Bend is the largest city in Oregon that doesn't allow voters to pick its mayor.
As it stands now, Bend's city councilors select the mayor among themselves, in secret.
It doesn't really matter that much, but citizens should vote for their town's "leader."
The city manager wields the most power in the city and the citizens really have no control over who the city manager is.
Right now we have a young, inexperienced city manager who is pulled in different directions by an ideologically divided council.
Consequently, we have an expensive water project, that the council approved, on hold by the state due to challenges from Bend's citizens.
The problem with the $68 million water project is that the common household must pay a disproportionate amount to finance it.
The biggest users, the local beer industry, are subsidized by the basic household, even when that household has only one person using the water system. For the past 10 years, city water rates have increased each year at triple the rate of inflation.
Also, for years, ratepayers have subsidized developers and the bill is now due.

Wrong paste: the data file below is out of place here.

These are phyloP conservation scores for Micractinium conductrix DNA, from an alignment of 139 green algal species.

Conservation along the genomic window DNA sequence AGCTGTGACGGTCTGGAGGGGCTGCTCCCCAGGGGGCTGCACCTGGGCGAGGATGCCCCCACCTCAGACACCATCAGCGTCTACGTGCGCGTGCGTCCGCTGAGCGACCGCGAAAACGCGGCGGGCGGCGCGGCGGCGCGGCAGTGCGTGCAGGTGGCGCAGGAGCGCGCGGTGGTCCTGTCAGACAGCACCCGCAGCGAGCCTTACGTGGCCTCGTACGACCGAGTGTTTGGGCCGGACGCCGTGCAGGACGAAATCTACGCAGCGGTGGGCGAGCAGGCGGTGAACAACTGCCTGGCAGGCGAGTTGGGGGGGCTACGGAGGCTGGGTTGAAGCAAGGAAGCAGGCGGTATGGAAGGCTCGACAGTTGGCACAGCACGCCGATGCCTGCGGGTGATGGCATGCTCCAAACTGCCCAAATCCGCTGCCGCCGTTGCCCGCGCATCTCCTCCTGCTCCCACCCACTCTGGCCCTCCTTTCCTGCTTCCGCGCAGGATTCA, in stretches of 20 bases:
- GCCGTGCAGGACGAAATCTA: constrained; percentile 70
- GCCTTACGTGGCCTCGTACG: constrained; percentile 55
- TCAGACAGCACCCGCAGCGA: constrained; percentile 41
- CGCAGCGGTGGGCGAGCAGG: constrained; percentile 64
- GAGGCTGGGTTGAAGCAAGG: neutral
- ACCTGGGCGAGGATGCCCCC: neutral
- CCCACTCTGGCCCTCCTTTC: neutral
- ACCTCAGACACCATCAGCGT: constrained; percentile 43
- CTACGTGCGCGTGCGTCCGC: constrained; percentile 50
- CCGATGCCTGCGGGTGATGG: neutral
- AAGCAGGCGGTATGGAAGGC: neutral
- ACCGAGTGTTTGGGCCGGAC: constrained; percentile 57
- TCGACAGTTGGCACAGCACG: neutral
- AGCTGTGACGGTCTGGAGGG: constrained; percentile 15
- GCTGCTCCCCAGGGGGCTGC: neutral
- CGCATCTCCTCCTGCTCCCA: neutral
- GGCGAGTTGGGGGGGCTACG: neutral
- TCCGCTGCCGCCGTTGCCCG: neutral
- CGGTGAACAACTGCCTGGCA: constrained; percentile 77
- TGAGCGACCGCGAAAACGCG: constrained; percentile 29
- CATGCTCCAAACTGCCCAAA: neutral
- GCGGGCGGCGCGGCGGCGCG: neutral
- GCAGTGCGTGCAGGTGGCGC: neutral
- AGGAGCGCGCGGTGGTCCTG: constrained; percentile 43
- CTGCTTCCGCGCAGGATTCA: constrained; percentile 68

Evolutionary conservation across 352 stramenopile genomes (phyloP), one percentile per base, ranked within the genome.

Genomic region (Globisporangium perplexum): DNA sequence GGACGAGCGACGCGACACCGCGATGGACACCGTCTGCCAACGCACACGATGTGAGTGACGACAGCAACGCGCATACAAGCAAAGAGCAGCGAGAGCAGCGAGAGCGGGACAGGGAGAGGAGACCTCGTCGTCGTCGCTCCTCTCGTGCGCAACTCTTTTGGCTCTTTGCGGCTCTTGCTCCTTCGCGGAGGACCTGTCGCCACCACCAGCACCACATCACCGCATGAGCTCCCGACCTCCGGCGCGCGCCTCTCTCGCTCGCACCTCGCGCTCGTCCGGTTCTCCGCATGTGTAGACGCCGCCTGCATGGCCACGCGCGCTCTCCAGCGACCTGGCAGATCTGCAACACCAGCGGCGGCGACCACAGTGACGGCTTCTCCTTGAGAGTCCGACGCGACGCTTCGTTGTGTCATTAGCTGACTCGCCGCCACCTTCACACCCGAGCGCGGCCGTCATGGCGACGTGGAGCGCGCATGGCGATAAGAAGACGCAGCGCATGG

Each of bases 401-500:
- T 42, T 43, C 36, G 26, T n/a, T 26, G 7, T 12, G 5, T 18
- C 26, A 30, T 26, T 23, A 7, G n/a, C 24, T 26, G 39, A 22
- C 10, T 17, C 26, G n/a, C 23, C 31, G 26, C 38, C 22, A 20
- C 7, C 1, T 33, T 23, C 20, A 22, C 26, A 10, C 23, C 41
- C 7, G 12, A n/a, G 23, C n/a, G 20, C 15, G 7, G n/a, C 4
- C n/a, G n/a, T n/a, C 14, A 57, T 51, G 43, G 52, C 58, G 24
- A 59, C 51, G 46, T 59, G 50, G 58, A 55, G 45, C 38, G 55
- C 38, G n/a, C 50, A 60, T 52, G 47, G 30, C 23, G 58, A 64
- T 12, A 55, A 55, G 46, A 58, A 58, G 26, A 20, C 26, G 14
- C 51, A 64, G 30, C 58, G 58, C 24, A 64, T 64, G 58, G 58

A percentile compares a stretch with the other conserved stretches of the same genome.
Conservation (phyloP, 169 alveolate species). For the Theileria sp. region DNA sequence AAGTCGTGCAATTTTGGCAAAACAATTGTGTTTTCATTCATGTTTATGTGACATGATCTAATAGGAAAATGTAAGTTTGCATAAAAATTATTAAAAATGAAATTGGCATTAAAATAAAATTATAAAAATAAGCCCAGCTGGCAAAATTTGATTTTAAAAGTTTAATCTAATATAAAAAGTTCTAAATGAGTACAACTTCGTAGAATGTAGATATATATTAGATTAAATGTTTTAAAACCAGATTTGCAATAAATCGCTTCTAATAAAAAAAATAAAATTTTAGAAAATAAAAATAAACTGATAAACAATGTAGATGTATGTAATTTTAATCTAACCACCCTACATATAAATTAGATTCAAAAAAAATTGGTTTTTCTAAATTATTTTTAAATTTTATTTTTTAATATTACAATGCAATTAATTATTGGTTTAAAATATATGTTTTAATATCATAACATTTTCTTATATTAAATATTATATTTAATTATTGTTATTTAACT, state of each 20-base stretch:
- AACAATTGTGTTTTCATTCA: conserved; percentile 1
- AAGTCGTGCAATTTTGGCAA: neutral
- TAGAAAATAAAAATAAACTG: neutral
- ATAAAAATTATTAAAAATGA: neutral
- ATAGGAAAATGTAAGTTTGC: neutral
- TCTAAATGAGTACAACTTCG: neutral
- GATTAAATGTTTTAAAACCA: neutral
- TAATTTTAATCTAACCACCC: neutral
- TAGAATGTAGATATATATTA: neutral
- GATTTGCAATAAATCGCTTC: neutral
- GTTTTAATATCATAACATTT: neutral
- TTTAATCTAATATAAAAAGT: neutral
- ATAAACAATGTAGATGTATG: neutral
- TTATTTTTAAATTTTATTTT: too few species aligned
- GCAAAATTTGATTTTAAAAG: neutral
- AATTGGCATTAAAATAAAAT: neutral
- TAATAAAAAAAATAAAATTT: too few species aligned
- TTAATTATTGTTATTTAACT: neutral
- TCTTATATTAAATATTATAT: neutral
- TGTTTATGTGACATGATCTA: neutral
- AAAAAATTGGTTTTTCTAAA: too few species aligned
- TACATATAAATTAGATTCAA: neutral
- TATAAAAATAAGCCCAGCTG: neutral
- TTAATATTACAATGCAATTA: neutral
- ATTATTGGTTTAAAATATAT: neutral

Jim Clinton, the oldest and longest tenured councilor, understands this and that is why he is opposed to the water project.
But, as smart and capable as Clinton is, he doesn't have the personality to be mayor. And, we know that personality goes a long way. That is why Jodie Barram is preferred for this position.
Clinton is not a back-slapper type. Neither is Barram, but she is younger and has more energy to devote to the position. Also, it's important to have a progressive woman as a leader in our city because it shows that Bend is forward looking. Clinton should be mayor pro-tem, or the substitute mayor.
In this era of "standards" and "accountability," it's vital that we have leaders willing to demonstrate these attributes rather than be shills for the development community.
Barram and Clinton look out for all of Bend's citizens, not just those with the deepest pockets.